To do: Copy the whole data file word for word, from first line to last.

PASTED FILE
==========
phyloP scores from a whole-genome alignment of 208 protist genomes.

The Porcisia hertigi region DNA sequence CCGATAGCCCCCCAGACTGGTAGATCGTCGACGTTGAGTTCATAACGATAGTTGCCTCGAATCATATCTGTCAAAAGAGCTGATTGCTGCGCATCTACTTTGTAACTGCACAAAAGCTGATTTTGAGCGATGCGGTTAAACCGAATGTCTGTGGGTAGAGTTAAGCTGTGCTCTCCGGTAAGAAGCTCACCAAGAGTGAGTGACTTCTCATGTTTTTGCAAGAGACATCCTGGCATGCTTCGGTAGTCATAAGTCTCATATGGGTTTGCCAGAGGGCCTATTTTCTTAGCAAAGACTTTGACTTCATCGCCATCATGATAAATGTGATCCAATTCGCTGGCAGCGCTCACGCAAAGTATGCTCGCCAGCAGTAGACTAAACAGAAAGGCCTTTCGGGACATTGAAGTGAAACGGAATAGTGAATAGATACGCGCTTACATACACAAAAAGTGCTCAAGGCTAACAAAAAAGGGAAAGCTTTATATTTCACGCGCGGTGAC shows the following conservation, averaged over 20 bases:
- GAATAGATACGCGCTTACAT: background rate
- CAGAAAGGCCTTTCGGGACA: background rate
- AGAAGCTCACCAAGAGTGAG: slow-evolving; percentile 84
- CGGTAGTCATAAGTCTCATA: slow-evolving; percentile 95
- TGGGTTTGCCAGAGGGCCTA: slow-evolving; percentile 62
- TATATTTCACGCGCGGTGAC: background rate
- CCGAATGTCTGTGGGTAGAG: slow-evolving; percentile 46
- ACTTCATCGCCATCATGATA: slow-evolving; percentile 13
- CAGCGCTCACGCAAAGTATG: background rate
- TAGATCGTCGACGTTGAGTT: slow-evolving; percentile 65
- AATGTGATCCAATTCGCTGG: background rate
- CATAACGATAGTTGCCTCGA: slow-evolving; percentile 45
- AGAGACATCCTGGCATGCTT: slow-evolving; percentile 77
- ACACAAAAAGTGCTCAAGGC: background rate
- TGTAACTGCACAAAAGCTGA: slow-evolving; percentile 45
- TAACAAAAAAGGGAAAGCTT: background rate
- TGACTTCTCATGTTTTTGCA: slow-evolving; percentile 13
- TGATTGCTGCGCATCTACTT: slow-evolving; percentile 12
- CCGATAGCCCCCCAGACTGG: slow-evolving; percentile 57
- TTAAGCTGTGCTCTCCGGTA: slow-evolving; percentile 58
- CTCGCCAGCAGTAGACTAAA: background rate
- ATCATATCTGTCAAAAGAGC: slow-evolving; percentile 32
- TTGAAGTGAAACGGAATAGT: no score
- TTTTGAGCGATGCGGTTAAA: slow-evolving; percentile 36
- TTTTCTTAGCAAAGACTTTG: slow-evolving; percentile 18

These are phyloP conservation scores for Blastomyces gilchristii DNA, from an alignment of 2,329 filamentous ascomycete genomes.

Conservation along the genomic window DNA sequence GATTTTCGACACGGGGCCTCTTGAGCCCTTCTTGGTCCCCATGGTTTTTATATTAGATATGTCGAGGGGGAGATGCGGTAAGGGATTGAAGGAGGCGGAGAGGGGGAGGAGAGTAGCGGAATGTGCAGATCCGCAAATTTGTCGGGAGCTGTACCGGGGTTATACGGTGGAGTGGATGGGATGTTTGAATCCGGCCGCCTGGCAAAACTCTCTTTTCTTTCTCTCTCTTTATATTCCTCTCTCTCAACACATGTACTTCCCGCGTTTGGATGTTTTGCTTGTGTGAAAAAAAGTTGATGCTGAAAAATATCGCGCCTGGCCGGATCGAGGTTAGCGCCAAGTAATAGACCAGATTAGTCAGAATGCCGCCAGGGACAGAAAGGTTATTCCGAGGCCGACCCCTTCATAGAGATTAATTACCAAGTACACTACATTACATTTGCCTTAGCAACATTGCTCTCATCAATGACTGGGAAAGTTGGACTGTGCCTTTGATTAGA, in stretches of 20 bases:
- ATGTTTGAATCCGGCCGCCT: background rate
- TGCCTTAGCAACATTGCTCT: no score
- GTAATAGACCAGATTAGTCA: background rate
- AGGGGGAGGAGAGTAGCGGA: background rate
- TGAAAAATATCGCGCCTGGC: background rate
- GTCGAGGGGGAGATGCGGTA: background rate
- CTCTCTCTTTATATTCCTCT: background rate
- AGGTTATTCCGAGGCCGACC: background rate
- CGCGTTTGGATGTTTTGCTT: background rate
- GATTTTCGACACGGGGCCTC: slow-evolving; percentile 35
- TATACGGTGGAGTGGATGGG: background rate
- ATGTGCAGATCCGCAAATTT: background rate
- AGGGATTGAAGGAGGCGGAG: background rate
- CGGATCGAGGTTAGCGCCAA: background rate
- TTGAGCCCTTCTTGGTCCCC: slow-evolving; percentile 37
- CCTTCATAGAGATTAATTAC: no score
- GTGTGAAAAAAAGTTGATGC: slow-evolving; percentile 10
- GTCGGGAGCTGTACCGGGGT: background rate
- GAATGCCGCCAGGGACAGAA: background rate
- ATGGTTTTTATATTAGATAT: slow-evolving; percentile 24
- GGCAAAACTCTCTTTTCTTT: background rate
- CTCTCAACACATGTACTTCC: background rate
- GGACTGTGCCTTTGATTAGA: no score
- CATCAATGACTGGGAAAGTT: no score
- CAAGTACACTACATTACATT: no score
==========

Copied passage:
phyloP scores from a whole-genome alignment of 208 protist genomes.

The Porcisia hertigi region DNA sequence CCGATAGCCCCCCAGACTGGTAGATCGTCGACGTTGAGTTCATAACGATAGTTGCCTCGAATCATATCTGTCAAAAGAGCTGATTGCTGCGCATCTACTTTGTAACTGCACAAAAGCTGATTTTGAGCGATGCGGTTAAACCGAATGTCTGTGGGTAGAGTTAAGCTGTGCTCTCCGGTAAGAAGCTCACCAAGAGTGAGTGACTTCTCATGTTTTTGCAAGAGACATCCTGGCATGCTTCGGTAGTCATAAGTCTCATATGGGTTTGCCAGAGGGCCTATTTTCTTAGCAAAGACTTTGACTTCATCGCCATCATGATAAATGTGATCCAATTCGCTGGCAGCGCTCACGCAAAGTATGCTCGCCAGCAGTAGACTAAACAGAAAGGCCTTTCGGGACATTGAAGTGAAACGGAATAGTGAATAGATACGCGCTTACATACACAAAAAGTGCTCAAGGCTAACAAAAAAGGGAAAGCTTTATATTTCACGCGCGGTGAC shows the following conservation, averaged over 20 bases:
- GAATAGATACGCGCTTACAT: background rate
- CAGAAAGGCCTTTCGGGACA: background rate
- AGAAGCTCACCAAGAGTGAG: slow-evolving; percentile 84
- CGGTAGTCATAAGTCTCATA: slow-evolving; percentile 95
- TGGGTTTGCCAGAGGGCCTA: slow-evolving; percentile 62
- TATATTTCACGCGCGGTGAC: background rate
- CCGAATGTCTGTGGGTAGAG: slow-evolving; percentile 46
- ACTTCATCGCCATCATGATA: slow-evolving; percentile 13
- CAGCGCTCACGCAAAGTATG: background rate
- TAGATCGTCGACGTTGAGTT: slow-evolving; percentile 65
- AATGTGATCCAATTCGCTGG: background rate
- CATAACGATAGTTGCCTCGA: slow-evolving; percentile 45
- AGAGACATCCTGGCATGCTT: slow-evolving; percentile 77
- ACACAAAAAGTGCTCAAGGC: background rate
- TGTAACTGCACAAAAGCTGA: slow-evolving; percentile 45
- TAACAAAAAAGGGAAAGCTT: background rate
- TGACTTCTCATGTTTTTGCA: slow-evolving; percentile 13
- TGATTGCTGCGCATCTACTT: slow-evolving; percentile 12
- CCGATAGCCCCCCAGACTGG: slow-evolving; percentile 57
- TTAAGCTGTGCTCTCCGGTA: slow-evolving; percentile 58
- CTCGCCAGCAGTAGACTAAA: background rate
- ATCATATCTGTCAAAAGAGC: slow-evolving; percentile 32
- TTGAAGTGAAACGGAATAGT: no score
- TTTTGAGCGATGCGGTTAAA: slow-evolving; percentile 36
- TTTTCTTAGCAAAGACTTTG: slow-evolving; percentile 18

These are phyloP conservation scores for Blastomyces gilchristii DNA, from an alignment of 2,329 filamentous ascomycete genomes.

Conservation along the genomic window DNA sequence GATTTTCGACACGGGGCCTCTTGAGCCCTTCTTGGTCCCCATGGTTTTTATATTAGATATGTCGAGGGGGAGATGCGGTAAGGGATTGAAGGAGGCGGAGAGGGGGAGGAGAGTAGCGGAATGTGCAGATCCGCAAATTTGTCGGGAGCTGTACCGGGGTTATACGGTGGAGTGGATGGGATGTTTGAATCCGGCCGCCTGGCAAAACTCTCTTTTCTTTCTCTCTCTTTATATTCCTCTCTCTCAACACATGTACTTCCCGCGTTTGGATGTTTTGCTTGTGTGAAAAAAAGTTGATGCTGAAAAATATCGCGCCTGGCCGGATCGAGGTTAGCGCCAAGTAATAGACCAGATTAGTCAGAATGCCGCCAGGGACAGAAAGGTTATTCCGAGGCCGACCCCTTCATAGAGATTAATTACCAAGTACACTACATTACATTTGCCTTAGCAACATTGCTCTCATCAATGACTGGGAAAGTTGGACTGTGCCTTTGATTAGA, in stretches of 20 bases:
- ATGTTTGAATCCGGCCGCCT: background rate
- TGCCTTAGCAACATTGCTCT: no score
- GTAATAGACCAGATTAGTCA: background rate
- AGGGGGAGGAGAGTAGCGGA: background rate
- TGAAAAATATCGCGCCTGGC: background rate
- GTCGAGGGGGAGATGCGGTA: background rate
- CTCTCTCTTTATATTCCTCT: background rate
- AGGTTATTCCGAGGCCGACC: background rate
- CGCGTTTGGATGTTTTGCTT: background rate
- GATTTTCGACACGGGGCCTC: slow-evolving; percentile 35
- TATACGGTGGAGTGGATGGG: background rate
- ATGTGCAGATCCGCAAATTT: background rate
- AGGGATTGAAGGAGGCGGAG: background rate
- CGGATCGAGGTTAGCGCCAA: background rate
- TTGAGCCCTTCTTGGTCCCC: slow-evolving; percentile 37
- CCTTCATAGAGATTAATTAC: no score
- GTGTGAAAAAAAGTTGATGC: slow-evolving; percentile 10
- GTCGGGAGCTGTACCGGGGT: background rate
- GAATGCCGCCAGGGACAGAA: background rate
- ATGGTTTTTATATTAGATAT: slow-evolving; percentile 24
- GGCAAAACTCTCTTTTCTTT: background rate
- CTCTCAACACATGTACTTCC: background rate
- GGACTGTGCCTTTGATTAGA: no score
- CATCAATGACTGGGAAAGTT: no score
- CAAGTACACTACATTACATT: no score